Posted May 22, 2012 3:22 pm by with 0 comments

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IBM sat down to talk one-on-one with 1,700 CEO’s in 64 countries to discuss changes in how they do business.

First, let’s marvel at the logistics behind that. All those busy people. All those languages. All that data. Seriously, I don’t think we appreciate the effort that goes into these things. Now, let’s move on to the results.

To the right you see a chart with a surprising message. The CEO’s were asked how they engage with their customers. The top line represents where they are today, the bottom line where they expect to be in 3 to 5 years.

Right now, social media came in dead last but it’s expected to climb to the second spot in the coming years. At a glance, I would say that these results relate to B2B companies, but the report doesn’t say one way or the other. I understand B2B being heavily face-to-face. I don’t see it in business to consumer. But again, the study doesn’t specify one or the other so I have to assume it’s a mix.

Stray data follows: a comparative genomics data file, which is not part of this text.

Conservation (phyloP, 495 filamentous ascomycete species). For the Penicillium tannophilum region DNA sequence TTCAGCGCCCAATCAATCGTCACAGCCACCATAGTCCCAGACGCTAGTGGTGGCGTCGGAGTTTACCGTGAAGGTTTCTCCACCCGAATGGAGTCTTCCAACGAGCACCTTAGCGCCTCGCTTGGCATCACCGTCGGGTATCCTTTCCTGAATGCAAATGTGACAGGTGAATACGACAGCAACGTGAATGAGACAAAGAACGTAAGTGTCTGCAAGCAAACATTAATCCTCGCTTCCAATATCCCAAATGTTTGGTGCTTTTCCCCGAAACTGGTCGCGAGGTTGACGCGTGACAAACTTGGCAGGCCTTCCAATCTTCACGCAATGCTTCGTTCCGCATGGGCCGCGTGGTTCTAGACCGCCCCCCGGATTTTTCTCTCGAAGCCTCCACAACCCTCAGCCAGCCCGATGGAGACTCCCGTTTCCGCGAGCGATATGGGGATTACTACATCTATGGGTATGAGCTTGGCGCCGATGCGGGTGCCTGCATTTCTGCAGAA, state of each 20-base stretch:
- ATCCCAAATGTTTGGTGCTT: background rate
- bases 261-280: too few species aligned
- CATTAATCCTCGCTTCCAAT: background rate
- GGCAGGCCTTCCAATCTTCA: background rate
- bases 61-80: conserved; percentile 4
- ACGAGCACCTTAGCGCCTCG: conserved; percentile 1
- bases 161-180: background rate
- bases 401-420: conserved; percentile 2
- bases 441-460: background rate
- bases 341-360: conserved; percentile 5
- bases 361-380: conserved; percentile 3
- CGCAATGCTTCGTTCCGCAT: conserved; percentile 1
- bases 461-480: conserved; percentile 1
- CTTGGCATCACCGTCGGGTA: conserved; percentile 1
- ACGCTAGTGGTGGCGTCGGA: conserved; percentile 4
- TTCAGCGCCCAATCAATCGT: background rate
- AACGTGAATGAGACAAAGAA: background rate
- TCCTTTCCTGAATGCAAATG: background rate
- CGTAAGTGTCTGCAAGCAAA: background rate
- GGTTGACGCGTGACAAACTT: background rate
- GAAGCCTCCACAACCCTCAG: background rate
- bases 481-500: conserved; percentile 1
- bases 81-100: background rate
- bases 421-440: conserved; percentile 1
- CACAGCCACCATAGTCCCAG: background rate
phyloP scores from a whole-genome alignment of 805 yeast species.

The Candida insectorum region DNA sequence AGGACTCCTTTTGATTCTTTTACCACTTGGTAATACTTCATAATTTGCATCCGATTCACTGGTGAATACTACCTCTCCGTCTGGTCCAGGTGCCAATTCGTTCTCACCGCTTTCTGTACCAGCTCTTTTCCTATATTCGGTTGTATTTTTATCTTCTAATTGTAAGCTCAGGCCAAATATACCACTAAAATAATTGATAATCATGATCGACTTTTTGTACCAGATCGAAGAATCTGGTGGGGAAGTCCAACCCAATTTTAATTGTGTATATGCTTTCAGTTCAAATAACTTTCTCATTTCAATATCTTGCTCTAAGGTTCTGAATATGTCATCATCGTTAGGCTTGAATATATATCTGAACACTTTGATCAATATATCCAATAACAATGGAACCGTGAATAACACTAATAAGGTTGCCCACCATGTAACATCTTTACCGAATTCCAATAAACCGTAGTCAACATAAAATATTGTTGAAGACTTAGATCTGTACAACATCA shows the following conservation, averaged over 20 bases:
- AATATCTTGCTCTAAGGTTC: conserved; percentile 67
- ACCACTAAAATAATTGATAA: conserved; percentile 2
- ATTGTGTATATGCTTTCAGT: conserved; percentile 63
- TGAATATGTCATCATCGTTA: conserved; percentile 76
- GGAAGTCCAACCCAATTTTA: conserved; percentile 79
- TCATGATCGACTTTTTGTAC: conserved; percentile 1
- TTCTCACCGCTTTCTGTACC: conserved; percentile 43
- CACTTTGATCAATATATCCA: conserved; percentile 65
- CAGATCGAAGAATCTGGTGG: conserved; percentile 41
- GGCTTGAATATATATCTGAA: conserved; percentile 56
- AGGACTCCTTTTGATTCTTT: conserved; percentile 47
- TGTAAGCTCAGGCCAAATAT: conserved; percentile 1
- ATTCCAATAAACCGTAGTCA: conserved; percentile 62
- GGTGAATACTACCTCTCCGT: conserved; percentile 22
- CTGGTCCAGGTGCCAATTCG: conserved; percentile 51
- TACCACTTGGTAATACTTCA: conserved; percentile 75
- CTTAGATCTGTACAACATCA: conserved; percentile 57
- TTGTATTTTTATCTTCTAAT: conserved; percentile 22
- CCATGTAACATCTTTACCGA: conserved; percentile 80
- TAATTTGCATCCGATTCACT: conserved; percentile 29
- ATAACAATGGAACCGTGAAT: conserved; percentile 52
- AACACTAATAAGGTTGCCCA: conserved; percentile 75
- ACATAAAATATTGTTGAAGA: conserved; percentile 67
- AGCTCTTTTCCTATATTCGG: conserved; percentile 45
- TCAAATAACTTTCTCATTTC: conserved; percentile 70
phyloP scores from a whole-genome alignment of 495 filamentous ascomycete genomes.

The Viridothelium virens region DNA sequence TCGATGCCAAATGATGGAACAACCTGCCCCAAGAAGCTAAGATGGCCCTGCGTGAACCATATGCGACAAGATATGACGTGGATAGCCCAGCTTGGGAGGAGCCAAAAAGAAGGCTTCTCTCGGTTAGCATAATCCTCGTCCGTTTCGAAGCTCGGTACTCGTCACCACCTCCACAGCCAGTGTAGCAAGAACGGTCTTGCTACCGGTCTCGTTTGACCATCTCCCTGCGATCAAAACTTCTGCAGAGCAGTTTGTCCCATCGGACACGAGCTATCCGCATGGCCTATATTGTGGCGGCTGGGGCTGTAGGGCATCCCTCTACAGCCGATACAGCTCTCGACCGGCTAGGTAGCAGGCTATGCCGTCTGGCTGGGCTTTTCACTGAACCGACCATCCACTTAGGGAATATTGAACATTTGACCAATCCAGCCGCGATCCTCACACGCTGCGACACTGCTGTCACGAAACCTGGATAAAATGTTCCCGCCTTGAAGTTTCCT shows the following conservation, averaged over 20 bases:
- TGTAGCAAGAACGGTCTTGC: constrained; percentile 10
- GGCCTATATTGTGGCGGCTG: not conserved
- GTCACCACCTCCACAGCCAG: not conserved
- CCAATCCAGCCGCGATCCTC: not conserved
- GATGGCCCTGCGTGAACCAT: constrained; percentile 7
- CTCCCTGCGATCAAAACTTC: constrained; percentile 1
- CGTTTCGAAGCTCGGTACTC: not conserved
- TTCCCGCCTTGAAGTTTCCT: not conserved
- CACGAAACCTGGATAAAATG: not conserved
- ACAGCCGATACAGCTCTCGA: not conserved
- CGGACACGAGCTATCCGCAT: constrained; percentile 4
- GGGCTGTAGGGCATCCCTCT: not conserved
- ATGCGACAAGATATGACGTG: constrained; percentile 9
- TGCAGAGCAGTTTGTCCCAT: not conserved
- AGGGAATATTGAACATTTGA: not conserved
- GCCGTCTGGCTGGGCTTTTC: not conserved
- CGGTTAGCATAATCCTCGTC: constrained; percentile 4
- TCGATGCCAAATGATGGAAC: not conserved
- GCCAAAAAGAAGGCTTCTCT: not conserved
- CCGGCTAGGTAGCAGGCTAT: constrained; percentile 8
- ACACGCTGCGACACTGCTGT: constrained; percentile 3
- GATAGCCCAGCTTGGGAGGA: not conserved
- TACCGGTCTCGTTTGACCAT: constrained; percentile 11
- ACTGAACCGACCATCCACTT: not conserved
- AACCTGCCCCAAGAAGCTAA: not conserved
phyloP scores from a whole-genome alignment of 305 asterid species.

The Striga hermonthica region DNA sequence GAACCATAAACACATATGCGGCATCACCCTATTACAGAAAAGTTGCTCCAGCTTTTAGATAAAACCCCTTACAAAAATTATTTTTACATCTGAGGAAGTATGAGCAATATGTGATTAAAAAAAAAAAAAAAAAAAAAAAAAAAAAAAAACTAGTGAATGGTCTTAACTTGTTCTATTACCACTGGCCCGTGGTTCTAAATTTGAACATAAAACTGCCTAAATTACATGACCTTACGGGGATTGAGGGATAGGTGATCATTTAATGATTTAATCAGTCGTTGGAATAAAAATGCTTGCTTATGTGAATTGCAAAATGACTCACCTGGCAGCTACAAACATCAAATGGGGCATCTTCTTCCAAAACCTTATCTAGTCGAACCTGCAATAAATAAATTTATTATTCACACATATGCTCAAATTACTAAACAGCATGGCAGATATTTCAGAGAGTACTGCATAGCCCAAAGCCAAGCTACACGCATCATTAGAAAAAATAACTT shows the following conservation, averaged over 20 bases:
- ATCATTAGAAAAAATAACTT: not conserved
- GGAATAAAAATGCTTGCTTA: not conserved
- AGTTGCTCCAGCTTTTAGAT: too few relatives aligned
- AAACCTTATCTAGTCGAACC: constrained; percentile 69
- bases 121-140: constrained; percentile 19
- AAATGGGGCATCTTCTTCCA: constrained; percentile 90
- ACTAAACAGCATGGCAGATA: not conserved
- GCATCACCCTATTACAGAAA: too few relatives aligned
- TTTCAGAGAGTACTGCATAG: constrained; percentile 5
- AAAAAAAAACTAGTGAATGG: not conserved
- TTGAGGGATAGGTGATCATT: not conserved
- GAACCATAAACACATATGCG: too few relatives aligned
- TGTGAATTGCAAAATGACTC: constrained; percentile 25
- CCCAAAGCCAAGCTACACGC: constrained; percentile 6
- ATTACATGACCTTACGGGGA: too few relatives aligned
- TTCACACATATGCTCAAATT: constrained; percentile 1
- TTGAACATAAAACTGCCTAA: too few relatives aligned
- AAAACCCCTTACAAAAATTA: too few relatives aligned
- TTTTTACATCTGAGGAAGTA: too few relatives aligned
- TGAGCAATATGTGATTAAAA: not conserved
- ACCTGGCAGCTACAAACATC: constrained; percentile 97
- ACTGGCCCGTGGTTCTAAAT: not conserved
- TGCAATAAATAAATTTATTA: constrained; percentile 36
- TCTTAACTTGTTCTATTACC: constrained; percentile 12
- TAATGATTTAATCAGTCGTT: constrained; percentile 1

Technology in general came up as the aspect most likely to impact business in the coming year. Their second choice was “People Skills.” It’s not well defined in the report, but I’m sure old school CEO’s are worried that technology is erasing our ability to connect one-on-one.

Looking internally, the top CEO’s agreed that the old corporate structure doesn’t work anymore. They said they were working toward an open and honest environment where collaboration and new ideas are encouraged at every level. They also stressed the importance of values and making sure that everyone in the company is on board and working toward the same goal.

But even with social media chipping away at face-to-face, the CEO’s said that personalization was still important. They believe that technology is giving us new ways to collect that data we need to listen and respond to our customers. IBM calls data a “critical new natural resource” that can be harnessed to propel a company to new heights.

What do you think? Has technology made it easier to listen and respond to our customers? Or are we moving farther and farther away from personalized, customer service?